Should We Care How Long Unwed Parents’ ‘Magic Moment’ Is?

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As a country, the U.S. is pretty into the idea that marriage can strengthen new families, and a new study in the journal Demography provides some useful insights on the best time frame for marrying.

From EurekAlert!:

If unwed parents are going to get married, the best window of opportunity for that union seems to be before their child turns 3, says a new study from Duke University

Federal policies have often presumed that unmarried parents will be most receptive to marriage right after a baby’s birth, a period that has been dubbed the “magic moment.” The new study is the first to test that assumption, said author Christina Gibson-Davis.

It turns out the ‘magic moment’ lasts longer than conventional wisdom has held,” said Gibson-Davis, who teaches sociology at Duke’s Sanford School of Public Policy and is a faculty fellow of the Duke Center for Child and Family Policy. “And for some subgroups, that moment lasts even longer.”

It’s sort of interesting how the U.S. treats these issues when you think of things from the psychological perspective of new parents. A lot of factors go into the basic question of whether a new family is going to work as a cohesive unit. Chief among them, for a lot of families at least, is the time/money equation — new parents, especially economically vulnerable ones, often don’t have enough of either, leading to stress and strain on the relationship.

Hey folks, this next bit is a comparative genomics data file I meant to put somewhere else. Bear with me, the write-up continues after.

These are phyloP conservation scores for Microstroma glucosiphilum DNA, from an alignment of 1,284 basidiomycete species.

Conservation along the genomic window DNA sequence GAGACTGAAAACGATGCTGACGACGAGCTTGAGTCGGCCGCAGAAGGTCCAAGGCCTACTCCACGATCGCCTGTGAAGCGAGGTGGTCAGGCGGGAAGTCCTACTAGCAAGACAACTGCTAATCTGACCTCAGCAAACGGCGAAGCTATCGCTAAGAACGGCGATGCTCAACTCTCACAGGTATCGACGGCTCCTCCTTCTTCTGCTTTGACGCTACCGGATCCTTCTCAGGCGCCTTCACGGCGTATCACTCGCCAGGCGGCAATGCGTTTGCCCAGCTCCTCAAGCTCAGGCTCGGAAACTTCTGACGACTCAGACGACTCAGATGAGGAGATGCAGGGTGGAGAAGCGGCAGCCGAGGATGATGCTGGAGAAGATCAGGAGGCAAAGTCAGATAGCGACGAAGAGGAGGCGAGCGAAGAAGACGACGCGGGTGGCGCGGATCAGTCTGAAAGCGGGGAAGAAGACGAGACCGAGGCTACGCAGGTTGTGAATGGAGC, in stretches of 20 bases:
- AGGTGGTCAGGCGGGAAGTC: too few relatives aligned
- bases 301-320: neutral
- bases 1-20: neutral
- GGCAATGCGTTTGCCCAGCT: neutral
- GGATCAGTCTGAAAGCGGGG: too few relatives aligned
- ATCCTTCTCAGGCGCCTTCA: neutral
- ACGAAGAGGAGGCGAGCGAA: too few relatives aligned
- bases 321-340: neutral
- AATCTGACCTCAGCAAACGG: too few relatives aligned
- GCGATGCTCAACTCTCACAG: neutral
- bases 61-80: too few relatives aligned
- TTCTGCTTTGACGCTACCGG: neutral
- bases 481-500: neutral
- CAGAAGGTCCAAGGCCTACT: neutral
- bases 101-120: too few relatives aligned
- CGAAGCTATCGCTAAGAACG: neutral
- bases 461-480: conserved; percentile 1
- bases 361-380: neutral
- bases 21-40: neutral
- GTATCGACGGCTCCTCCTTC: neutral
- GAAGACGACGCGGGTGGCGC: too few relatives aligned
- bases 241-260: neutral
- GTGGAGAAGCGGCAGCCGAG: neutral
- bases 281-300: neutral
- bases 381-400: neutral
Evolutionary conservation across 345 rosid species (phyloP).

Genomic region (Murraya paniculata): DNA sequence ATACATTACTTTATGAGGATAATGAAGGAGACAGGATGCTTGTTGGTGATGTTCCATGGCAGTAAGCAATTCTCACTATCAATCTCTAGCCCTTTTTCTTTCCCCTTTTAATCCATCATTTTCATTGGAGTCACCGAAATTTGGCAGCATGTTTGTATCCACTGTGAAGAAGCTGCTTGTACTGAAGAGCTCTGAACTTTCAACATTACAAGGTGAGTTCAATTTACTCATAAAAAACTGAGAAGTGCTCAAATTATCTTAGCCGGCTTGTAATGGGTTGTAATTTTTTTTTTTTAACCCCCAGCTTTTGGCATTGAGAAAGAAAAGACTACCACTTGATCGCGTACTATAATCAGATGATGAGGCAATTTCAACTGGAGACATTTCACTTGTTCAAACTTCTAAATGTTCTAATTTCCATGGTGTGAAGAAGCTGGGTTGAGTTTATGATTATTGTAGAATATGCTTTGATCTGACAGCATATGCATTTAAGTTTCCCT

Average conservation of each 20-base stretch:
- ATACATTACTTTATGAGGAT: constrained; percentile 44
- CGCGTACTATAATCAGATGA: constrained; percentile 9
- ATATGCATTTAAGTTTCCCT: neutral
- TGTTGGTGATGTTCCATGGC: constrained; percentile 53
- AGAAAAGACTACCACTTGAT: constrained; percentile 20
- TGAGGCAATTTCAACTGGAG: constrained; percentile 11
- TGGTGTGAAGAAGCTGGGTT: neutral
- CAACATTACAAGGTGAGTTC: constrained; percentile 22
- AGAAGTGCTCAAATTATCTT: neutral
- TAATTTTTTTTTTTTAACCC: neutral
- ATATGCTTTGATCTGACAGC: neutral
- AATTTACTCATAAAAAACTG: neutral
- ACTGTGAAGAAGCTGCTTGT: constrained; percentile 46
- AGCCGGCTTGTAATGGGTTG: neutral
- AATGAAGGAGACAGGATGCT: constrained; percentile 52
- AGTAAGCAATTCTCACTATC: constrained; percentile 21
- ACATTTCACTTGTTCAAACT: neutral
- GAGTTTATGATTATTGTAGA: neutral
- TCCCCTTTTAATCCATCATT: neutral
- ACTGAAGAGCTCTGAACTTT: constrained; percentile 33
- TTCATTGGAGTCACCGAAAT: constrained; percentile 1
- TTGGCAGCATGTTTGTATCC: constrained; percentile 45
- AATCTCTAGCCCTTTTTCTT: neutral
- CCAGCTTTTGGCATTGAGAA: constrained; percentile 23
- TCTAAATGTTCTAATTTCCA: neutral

So it’s all well and good to promote marriage via tax incentives or whatever else, but marriage alone doesn’t really address the issues that make it so hard to be a new mom or dad. Other rich countries have far superior parental leave policies, for example. Giving one or both parents paid time off to take care of their baby — now that would be a way to keep them happy, less stressed out, and more likely to stay together and raise their kids in a healthy way. Marriage is obviously a wonderful thing if it helps cement a happy, loving relationship, but given how the real world works it sometimes seems strange that we elevate it above other concerns new parents have.